Frequently Asked Questions
What is CPAW?
The Community Planning Assistance for Wildfire (CPAW) program works with communities across the United States to reduce wildfire risk through improved land use planning. CPAW provides communities with multi-disciplinary teams, which include land use planners, foresters, researchers, and policy analysts. Teams collaborate with communities to develop site-specific planning recommendations. All services provided through CPAW are grant funded and come at no cost to the community. Communities are selected through a competitive grant process and generally receive assistance over the course of one year. Participation in the program is voluntary and must be requested by local governments.
Why was CPAW created?
Wildfires are growing in size and frequency, causing more damage to communities. Protecting homes and other community assets threatened by wildfires depletes federal agency budgets and increasingly places firefighters’ and residents’ lives in danger. Only about 16 percent of the wildland-urban interface (WUI) is currently developed, but 60 percent of all new home construction is occurring within the WUI. Improved land use planning can help reduce wildfire risks and costs.
In response, Headwaters Economics and Wildfire Planning International created the Community Planning Assistance for Wildfire (CPAW) program in 2015. Drawing off principles outlined in the National Cohesive Wildland Fire Management Strategy, CPAW helps communities become more fire adapted through improved land use planning.
Who funds CPAW?
CPAW is funded through a cooperative agreement with the U.S. Forest Service and private foundations.
Who is involved in CPAW?
CPAW is a program of Headwaters Economics. It is funded by the U.S. Forest Service and private foundations.
For Applicants and New Communities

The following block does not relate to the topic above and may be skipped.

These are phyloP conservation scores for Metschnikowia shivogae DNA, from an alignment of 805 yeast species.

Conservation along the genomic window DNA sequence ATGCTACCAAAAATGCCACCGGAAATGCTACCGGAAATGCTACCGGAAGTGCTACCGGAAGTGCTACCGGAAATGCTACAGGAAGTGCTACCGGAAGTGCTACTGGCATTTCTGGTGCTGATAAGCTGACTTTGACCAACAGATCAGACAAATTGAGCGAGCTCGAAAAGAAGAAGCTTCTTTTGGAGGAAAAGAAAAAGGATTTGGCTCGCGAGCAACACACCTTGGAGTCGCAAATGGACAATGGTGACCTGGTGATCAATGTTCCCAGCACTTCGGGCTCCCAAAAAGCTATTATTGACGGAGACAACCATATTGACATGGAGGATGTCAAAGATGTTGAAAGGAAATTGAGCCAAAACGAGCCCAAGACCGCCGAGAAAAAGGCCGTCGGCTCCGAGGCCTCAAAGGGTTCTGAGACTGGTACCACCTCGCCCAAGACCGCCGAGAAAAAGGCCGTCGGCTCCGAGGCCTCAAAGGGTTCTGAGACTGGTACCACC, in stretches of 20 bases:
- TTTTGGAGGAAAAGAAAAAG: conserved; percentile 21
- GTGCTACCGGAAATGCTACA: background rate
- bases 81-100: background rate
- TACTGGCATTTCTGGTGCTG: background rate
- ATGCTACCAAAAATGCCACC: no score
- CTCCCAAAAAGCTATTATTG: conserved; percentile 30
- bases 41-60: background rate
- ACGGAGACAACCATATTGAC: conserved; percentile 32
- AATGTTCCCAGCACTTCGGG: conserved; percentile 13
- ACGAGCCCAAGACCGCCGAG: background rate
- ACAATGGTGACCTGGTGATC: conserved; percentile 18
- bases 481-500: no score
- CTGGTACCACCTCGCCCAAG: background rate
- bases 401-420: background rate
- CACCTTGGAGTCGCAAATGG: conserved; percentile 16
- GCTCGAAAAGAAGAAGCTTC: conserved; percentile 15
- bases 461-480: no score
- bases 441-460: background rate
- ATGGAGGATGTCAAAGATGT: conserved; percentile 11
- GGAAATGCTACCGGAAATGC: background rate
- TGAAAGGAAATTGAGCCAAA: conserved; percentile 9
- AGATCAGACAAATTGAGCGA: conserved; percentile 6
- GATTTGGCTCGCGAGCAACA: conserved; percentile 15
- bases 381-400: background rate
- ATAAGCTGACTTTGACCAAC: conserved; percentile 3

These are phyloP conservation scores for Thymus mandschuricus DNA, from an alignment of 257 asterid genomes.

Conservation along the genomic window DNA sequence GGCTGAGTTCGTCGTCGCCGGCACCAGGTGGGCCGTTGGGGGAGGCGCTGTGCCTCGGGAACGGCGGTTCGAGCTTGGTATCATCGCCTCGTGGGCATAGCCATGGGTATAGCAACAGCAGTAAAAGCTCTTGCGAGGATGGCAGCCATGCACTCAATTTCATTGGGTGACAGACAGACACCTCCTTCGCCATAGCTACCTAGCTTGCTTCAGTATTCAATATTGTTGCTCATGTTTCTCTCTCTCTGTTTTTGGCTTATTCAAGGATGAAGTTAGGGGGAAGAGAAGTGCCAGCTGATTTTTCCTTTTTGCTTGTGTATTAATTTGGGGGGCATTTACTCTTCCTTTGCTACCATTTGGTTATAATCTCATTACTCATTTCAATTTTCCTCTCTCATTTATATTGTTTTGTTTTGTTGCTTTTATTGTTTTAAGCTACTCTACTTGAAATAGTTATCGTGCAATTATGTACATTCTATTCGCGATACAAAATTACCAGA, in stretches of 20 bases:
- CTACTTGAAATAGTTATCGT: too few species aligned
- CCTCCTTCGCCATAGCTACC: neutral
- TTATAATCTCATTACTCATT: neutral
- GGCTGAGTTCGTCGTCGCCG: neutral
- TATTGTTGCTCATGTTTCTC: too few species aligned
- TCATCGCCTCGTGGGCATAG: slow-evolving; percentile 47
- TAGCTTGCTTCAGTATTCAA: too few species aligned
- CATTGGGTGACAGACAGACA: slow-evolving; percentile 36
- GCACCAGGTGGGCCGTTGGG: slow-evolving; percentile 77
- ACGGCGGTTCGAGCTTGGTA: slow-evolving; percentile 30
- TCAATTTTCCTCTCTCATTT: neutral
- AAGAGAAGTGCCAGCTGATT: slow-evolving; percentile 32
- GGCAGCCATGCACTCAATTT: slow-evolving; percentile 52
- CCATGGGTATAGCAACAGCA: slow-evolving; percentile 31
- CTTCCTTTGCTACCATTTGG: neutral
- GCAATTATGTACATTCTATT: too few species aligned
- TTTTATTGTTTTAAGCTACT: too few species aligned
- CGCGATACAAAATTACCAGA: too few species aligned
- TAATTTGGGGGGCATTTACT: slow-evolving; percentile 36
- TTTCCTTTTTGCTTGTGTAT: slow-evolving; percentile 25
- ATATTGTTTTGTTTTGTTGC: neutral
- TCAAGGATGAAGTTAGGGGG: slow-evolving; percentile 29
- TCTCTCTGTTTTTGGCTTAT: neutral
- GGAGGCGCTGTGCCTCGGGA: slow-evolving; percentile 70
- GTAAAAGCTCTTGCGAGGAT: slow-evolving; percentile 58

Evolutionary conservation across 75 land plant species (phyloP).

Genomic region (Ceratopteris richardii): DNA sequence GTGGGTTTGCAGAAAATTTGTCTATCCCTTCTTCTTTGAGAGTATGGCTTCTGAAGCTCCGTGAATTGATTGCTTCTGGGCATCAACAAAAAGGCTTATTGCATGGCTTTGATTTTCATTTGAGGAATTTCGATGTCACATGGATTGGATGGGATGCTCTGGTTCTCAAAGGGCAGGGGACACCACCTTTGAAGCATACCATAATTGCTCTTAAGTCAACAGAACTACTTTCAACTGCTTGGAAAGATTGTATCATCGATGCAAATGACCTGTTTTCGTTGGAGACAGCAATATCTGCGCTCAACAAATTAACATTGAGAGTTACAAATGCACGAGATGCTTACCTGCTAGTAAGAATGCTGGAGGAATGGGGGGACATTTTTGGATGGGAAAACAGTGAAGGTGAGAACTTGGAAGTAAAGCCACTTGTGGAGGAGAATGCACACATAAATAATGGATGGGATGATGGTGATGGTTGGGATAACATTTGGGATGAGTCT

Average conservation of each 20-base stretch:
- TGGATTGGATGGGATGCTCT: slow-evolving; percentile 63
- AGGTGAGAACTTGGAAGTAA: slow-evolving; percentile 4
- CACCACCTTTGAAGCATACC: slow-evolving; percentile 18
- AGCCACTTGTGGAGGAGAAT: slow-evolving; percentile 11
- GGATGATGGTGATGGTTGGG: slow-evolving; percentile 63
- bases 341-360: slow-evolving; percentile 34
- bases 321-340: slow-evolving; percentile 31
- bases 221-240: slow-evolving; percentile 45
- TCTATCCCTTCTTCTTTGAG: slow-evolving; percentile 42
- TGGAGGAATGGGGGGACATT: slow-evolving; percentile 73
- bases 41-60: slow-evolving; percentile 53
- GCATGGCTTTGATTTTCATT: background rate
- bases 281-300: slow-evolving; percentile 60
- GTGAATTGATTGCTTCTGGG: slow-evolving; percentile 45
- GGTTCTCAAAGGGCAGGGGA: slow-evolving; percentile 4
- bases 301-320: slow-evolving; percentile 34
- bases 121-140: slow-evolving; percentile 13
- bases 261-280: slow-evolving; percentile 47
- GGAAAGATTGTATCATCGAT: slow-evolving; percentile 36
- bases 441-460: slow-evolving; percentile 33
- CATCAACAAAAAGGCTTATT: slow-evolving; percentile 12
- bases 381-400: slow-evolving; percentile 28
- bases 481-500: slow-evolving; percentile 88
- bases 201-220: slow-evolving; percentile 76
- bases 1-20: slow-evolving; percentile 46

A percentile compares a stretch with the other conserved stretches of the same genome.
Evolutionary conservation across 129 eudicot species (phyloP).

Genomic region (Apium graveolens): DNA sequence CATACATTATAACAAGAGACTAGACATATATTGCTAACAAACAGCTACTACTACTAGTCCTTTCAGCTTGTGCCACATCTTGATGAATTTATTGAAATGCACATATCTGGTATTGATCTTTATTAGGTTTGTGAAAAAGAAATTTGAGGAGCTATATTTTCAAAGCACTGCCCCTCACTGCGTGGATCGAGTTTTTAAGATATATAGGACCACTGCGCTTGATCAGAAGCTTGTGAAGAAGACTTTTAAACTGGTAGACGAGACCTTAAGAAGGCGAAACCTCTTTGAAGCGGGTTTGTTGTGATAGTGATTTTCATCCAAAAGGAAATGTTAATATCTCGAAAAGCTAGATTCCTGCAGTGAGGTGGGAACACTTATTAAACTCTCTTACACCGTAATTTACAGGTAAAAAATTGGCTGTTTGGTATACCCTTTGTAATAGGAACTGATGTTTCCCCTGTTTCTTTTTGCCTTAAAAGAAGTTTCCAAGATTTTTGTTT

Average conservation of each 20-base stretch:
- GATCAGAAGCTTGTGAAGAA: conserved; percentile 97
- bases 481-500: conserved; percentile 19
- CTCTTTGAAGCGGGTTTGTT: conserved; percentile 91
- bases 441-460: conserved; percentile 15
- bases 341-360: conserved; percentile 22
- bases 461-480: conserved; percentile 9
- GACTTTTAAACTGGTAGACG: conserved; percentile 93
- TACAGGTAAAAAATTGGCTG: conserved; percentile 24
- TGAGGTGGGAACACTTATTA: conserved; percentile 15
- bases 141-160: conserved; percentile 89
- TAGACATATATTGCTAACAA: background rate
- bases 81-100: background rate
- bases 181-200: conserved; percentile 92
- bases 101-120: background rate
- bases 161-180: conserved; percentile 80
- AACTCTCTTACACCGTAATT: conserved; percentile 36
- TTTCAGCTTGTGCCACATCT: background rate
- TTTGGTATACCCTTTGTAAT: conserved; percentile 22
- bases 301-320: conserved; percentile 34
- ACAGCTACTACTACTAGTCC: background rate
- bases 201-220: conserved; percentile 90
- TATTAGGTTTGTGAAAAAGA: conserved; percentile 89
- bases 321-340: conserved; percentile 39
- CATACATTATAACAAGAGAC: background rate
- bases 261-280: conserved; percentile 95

How do I apply?
Applications are reviewed and accepted over the course of the year. Eligible applicants must demonstrate high wildfire risk, strong stakeholder engagement at the community level, a collaborative relationship between the land use planning and fire department, and opportunities for land use planning to benefit community wildfire risk reduction efforts. For more information, please contact Kimiko Barrett at firstname.lastname@example.org.
What are the eligibility requirements?
Any incorporated community in the U.S. can apply, including towns, cities, counties or tribes. The applicant must have authority over local land use and zoning decisions. To be eligible, the community must demonstrate support from both the community’s planning and fire departments. Communities must also demonstrate commitment and capacity to support the CPAW process. HOAs, subdivisions, or other neighborhood organizations interested in the program are encouraged to contact their local planning department to pursue a community application submission.
If selected for CPAW, what is required of my community?
Once selected, communities sign a Memorandum of Understanding with the CPAW program. Communities are expected to contribute staff time, but all other expenses are covered by CPAW. Communities will commit to hosting site visits, providing planning documents, helping convene stakeholders, and participating in CPAW forums. At the end of the CPAW process, implementation of recommendations is voluntary and under the authority of the local jurisdiction.
What does my community receive from CPAW?
CPAW will work directly with your community to determine your specific needs. Communities receive assistance for a minimum of one year. Assistance can include detailed recommendations of planning documents, capacity training opportunities, customized research and communication tools, and hazard assessments.
Who are the stakeholders we should include from our community?
We suggest including diverse and broad stakeholders during the CPAW process. The primary stakeholders will include planning departments, fire departments, fuels specialists, emergency services, public works, and public land management agencies (state, USFS, BLM, etc.). Additional stakeholders might include open space, park and recreation professionals; developers; real estate professionals; neighborhoods, property and homeowner’s associations; and non-profit partners such as land trusts and watershed groups.